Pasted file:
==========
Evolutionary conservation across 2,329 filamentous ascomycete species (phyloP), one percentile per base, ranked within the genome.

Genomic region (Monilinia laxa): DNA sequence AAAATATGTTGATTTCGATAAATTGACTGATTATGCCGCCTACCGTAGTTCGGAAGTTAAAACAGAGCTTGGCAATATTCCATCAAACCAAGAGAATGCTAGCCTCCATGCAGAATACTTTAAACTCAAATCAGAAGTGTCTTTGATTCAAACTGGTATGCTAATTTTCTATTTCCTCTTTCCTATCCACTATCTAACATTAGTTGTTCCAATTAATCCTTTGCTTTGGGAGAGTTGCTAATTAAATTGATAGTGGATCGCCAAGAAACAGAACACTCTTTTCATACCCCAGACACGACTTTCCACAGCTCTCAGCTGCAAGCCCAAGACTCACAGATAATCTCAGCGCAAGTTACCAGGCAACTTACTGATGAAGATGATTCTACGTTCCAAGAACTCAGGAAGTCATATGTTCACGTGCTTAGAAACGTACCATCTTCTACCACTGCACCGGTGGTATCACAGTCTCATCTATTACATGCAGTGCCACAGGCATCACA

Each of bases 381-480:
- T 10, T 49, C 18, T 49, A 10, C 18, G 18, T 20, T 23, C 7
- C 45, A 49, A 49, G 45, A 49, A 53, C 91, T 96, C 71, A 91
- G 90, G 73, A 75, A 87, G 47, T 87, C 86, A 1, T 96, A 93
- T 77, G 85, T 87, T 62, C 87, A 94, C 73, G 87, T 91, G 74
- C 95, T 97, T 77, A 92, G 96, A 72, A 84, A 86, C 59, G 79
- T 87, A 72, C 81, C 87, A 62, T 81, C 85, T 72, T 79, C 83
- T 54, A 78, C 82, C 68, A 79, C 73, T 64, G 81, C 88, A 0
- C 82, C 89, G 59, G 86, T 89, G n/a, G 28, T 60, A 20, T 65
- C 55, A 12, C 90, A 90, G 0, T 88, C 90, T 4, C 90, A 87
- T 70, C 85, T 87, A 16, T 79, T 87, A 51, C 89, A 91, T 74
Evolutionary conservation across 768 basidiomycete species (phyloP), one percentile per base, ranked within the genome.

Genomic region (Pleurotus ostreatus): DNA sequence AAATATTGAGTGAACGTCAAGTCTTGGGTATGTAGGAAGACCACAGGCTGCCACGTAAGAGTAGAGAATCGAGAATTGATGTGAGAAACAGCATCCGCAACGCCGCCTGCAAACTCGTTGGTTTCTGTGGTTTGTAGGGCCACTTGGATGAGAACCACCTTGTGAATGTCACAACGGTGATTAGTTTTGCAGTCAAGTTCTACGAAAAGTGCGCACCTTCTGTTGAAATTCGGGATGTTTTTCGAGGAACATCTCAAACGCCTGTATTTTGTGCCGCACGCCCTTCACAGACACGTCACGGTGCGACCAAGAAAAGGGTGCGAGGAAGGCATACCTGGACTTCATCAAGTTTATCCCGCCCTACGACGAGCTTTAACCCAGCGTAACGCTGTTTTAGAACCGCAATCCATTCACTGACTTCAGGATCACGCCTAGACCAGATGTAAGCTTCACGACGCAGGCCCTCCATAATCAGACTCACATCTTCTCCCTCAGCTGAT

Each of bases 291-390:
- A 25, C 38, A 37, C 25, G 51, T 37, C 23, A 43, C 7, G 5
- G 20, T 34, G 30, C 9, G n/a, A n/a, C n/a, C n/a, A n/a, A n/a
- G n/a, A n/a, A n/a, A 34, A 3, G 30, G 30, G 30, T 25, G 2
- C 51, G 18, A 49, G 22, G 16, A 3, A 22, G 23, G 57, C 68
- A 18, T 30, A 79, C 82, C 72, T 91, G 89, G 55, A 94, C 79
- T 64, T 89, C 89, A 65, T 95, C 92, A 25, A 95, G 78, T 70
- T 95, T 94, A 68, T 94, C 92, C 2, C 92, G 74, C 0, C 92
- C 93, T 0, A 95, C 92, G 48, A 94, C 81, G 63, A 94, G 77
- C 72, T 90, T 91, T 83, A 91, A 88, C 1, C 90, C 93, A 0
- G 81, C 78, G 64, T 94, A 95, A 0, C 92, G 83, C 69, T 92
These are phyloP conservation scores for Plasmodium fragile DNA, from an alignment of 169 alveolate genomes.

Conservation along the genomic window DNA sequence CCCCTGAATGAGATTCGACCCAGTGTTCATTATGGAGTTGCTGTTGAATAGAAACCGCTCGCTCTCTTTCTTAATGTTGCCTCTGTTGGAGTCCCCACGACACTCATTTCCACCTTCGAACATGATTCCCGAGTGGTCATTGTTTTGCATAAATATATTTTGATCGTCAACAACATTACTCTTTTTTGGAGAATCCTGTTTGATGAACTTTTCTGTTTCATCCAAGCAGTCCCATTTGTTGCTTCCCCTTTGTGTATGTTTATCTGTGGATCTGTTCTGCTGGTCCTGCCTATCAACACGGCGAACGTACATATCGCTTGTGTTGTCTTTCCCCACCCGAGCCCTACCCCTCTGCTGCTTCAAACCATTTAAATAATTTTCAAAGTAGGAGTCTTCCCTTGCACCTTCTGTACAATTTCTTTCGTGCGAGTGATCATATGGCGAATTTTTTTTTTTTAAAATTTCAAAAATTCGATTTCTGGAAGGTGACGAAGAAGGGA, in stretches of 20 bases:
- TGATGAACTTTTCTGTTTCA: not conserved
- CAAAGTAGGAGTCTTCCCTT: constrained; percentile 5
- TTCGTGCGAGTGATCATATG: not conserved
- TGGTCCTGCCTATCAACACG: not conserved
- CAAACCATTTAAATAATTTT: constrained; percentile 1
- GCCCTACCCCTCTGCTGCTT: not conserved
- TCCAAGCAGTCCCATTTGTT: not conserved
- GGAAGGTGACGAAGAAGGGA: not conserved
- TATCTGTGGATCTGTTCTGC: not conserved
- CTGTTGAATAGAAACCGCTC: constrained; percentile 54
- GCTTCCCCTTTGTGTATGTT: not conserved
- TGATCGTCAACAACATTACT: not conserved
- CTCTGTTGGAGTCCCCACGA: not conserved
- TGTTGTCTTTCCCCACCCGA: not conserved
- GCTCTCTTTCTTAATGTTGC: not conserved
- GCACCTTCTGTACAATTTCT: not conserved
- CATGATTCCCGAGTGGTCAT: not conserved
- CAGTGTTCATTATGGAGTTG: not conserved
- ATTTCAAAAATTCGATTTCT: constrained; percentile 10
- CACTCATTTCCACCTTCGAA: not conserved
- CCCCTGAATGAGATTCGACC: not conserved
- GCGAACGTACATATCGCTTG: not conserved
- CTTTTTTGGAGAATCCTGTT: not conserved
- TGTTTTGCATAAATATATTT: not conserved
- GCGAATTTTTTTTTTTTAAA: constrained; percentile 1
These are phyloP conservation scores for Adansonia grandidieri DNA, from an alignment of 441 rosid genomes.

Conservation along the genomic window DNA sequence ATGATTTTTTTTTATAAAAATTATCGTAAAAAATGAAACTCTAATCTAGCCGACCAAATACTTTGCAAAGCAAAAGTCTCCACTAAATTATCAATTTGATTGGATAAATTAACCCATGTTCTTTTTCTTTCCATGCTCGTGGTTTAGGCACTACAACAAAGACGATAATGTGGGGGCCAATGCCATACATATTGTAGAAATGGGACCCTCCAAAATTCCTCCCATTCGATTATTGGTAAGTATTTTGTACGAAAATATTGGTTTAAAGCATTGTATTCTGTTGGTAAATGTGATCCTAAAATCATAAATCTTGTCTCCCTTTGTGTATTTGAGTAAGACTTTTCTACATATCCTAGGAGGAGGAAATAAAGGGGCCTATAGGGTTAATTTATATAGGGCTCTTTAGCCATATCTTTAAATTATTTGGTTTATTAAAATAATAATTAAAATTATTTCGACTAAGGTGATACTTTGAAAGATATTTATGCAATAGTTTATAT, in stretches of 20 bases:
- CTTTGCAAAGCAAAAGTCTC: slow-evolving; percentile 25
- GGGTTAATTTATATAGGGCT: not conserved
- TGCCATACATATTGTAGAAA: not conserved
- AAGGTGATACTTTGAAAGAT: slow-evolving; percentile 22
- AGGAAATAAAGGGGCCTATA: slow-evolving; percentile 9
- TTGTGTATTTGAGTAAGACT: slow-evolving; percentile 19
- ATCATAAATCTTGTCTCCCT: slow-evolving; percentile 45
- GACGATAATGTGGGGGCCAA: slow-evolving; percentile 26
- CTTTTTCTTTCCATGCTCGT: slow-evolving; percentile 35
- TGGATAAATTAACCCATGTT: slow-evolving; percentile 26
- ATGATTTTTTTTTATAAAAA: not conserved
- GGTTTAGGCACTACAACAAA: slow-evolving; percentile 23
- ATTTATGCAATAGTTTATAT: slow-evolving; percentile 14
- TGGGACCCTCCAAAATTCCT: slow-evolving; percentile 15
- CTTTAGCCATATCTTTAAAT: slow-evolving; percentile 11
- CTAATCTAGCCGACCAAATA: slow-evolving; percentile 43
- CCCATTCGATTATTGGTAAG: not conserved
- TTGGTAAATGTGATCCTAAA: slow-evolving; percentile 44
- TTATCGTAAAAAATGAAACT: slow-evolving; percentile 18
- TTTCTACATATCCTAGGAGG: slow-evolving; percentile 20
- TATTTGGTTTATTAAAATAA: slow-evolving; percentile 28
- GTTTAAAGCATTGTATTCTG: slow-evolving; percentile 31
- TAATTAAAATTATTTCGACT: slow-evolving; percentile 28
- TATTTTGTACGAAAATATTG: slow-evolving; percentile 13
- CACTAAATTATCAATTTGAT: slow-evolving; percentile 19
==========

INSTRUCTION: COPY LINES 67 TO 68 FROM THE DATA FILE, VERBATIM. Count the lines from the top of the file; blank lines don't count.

- GGTTTAGGCACTACAACAAA: slow-evolving; percentile 23
- ATTTATGCAATAGTTTATAT: slow-evolving; percentile 14